HC Deb 16 February 1944 vol 397 cc292-5
Mr. Bartle Bull (Enfield)

I beg to move, in page 9, line 27, after "which," to insert, "and to any local authority who."

There are a number of other names above mine to this Amendment, and I cannot understand why those hon. Members are absent, except it be that the Government propose to accept the Amendment. I have heard a lot of Members say to-day that they do not wish to hold up the Bill, but still they speak at great length. I do not propose to do that. If my hon. Friends whose names appear to this Amendment above mine and I can understand something of what the Amendment means, I think that the President and the Parliamentary Secretary can equally well understand it. The Parliamentary Secretary said a little time ago that he did not accept an Amendment moved by one hon. Gentleman but that he would accept another one. If he will accept this or the next Amendment in my name I shall be grateful.

Mr. Ede

I regret that we are not able to accept the Amendment in the form in which it is moved. It covers a wide range of authorities because, in addition to the county district councils, whose numbers I enumerated on a previous Amendment, it includes every parish council in the country. We are sincerely desirous of affording the localities an opportunity of making their views known and we will consider whether it can properly, be done on the First Schedule. If not, we will endeavour on the next stage of the Bill to submit words that will ensure that the appropriate bodies in the localities shall be in a position to express views with relation to this Clause.

The Deputy-Chairman

Before we leave this Amendment, I should say that the next Amendment, in line 31, after "proprietor," insert "or by such local authority," can be discussed with it. I do not know whether the hon. Gentleman would like to ask the Government if they will accept the second Amendment. We shall have to deal with them separately, but they can be discussed together.

Mr. Bull

I will ask the Government whether they will accept that Amendment.

Mr. Ede

The answer on the second Amendment is the same as on the first.

Mr. Bull

In view of that satisfactory assurance, I beg to ask leave to withdraw the Amendment.

Amendment, by leave, withdrawn.

Sir J. Mellor

I beg to move, in page 9, line 32, at the end, to add: (3) If a local education authority inform the Minister that they are aggrieved by an order or by an amendment of an order made under this Section the order or amendment shall be laid before Parliament as soon as may be thereafter and if either House of Parliament within the period of forty days beginning with the day on which any such order or amendment is laid before it resolves that the order or amendment be annulled the order or amendment shall cease to have effect but without prejudice to anything previously done thereunder or to the making of any new order or amendment. In reckoning any such period of forty days no account shall be taken of any time during which Parliament is dissolved or prorogued or during which both Houses are adjourned for more than four days. The purpose of the Amendment is to provide that where a local education authority is dissatisfied with the local education order or an amendment of an order which has been made by the Minister, and expresses that dissatisfaction to the Minister, the Minister will lay the order before Parliament, and if either House so resolves the order or the amendment shall be annulled. This Clause enables the Minister, by a local education order, to give effect to a plan which he has approved under the preceding Clause. Under that Clause the Minister can approve a plan after making such modifications as he considers necessary or expedient. Under this Clause he can, having given effect to a plan by a local education order, proceed to alter the plan by an amendment to the order. In each case he has to consider objections made by the local education authority, but he has complete and absolute power to make any alterations in the plan, either before or after making a local education order. In these circumstances, as his powers are dictatorial, it is only right that there should be an appeal to Parliament in cases where the local education authority is dissatisfied with the changes he has made in the plan. The Minister has, with respect to many previous Amendments, raised objections that they would involve delay and that he desires that unnecessary delay shall be avoided. This proposal would not involve any delay unless one or other of the two Houses of Parliament considered that the chances in the plan were undesirable. In those circumstances the delay would prove to be justified.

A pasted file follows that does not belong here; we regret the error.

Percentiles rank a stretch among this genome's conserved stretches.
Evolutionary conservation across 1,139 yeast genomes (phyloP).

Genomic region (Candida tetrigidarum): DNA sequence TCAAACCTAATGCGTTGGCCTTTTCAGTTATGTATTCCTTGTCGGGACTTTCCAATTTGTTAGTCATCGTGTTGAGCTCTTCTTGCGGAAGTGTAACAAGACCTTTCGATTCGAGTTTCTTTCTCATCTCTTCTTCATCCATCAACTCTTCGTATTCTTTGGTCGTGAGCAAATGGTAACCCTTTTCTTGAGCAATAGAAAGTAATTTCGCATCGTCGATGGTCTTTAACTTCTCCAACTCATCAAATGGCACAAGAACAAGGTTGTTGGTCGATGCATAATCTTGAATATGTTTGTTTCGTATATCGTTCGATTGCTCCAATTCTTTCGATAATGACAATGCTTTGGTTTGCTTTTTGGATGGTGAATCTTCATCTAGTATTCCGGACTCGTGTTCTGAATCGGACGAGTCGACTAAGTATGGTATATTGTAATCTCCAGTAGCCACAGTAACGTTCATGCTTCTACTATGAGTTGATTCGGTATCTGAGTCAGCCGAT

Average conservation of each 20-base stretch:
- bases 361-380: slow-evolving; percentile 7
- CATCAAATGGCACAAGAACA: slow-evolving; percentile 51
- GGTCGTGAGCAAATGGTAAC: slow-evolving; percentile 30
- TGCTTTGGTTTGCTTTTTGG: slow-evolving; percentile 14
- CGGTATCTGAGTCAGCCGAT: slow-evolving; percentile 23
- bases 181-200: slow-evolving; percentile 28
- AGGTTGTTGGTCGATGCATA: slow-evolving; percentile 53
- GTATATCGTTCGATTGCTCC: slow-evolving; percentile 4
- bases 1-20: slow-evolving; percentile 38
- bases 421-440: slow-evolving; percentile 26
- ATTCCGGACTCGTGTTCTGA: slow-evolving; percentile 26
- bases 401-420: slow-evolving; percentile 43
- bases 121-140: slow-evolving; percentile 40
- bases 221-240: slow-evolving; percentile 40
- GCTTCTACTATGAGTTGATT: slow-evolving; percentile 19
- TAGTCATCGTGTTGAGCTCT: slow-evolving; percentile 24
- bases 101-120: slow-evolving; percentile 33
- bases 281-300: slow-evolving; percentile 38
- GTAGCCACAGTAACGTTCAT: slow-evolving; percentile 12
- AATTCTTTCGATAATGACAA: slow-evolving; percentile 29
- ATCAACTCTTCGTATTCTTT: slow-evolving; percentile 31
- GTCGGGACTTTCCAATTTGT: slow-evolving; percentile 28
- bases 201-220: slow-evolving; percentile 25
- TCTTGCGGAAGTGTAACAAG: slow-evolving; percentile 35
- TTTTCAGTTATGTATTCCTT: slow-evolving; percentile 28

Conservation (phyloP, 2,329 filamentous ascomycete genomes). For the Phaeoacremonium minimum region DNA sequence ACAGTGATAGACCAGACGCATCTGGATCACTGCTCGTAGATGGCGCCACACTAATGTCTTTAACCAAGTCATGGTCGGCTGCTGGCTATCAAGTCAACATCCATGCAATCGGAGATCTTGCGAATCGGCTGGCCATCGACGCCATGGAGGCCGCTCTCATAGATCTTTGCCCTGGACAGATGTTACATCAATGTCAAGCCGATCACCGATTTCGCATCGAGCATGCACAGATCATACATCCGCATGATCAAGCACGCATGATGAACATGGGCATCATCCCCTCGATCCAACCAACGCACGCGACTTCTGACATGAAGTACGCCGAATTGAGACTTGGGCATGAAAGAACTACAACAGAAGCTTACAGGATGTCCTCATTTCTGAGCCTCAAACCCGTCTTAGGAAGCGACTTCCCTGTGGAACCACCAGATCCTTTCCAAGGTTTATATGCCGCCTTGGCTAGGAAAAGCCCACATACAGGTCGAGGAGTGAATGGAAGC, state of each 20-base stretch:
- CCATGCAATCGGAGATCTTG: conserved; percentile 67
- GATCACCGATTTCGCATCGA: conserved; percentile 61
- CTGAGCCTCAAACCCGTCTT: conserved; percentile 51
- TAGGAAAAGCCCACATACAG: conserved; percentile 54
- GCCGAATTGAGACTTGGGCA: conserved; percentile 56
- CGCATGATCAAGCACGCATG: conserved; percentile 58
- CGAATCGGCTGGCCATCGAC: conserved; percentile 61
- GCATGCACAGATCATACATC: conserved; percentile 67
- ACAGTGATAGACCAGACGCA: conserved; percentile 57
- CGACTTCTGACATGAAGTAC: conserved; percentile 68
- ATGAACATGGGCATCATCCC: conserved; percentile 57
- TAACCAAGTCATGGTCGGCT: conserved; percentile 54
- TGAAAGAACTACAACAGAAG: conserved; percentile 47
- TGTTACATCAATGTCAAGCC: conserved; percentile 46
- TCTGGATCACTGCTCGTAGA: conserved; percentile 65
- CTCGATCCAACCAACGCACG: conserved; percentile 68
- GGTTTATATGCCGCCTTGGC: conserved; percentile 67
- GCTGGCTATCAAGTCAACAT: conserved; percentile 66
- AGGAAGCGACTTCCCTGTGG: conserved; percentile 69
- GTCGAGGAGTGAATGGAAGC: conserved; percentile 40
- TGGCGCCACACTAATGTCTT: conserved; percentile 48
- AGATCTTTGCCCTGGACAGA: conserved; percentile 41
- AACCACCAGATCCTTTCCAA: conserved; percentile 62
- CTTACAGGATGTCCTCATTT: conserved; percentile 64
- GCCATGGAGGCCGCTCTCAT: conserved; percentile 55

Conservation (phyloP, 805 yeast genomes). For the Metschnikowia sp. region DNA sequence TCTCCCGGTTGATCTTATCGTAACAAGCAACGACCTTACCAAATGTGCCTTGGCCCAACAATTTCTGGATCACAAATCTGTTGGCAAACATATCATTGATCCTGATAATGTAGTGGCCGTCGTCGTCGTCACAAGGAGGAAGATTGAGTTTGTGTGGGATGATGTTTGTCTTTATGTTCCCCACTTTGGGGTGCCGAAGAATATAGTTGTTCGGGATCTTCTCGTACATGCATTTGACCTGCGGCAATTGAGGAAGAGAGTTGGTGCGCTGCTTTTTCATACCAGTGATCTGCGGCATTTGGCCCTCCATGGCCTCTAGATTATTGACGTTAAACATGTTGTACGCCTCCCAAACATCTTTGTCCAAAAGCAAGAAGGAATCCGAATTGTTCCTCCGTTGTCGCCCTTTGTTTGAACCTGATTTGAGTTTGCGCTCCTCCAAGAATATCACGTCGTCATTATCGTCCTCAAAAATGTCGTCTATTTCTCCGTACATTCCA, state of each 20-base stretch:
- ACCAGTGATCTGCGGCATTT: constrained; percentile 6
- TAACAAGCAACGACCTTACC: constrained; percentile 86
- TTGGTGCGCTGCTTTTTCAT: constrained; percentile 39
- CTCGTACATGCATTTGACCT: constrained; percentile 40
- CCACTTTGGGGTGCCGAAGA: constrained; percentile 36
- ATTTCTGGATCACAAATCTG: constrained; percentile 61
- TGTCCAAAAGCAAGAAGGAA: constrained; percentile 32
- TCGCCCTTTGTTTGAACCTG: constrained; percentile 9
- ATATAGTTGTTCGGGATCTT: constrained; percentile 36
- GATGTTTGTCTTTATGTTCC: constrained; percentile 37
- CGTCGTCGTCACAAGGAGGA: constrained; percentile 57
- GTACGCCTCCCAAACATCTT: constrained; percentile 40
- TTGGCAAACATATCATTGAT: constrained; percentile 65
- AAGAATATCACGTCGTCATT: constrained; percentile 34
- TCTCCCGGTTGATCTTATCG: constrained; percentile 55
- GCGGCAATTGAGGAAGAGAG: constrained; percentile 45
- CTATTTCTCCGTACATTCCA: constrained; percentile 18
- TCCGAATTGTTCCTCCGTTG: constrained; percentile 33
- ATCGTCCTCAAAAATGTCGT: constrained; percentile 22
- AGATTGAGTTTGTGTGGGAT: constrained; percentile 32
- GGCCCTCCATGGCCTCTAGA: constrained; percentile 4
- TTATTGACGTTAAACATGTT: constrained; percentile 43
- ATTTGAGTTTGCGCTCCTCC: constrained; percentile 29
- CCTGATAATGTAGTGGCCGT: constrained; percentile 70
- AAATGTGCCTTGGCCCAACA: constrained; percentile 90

Mr. Ede

The hon. Gentleman has moved his Amendment in the most convincing style. We have had to resist every other Amendment that has been moved by his group of Members, but in view of the way in which this has been moved, my right hon. Friend has been moved and I am instructed to accept it.

Amendment agreed to.

Clause, as amended, ordered to stand part of the Bill.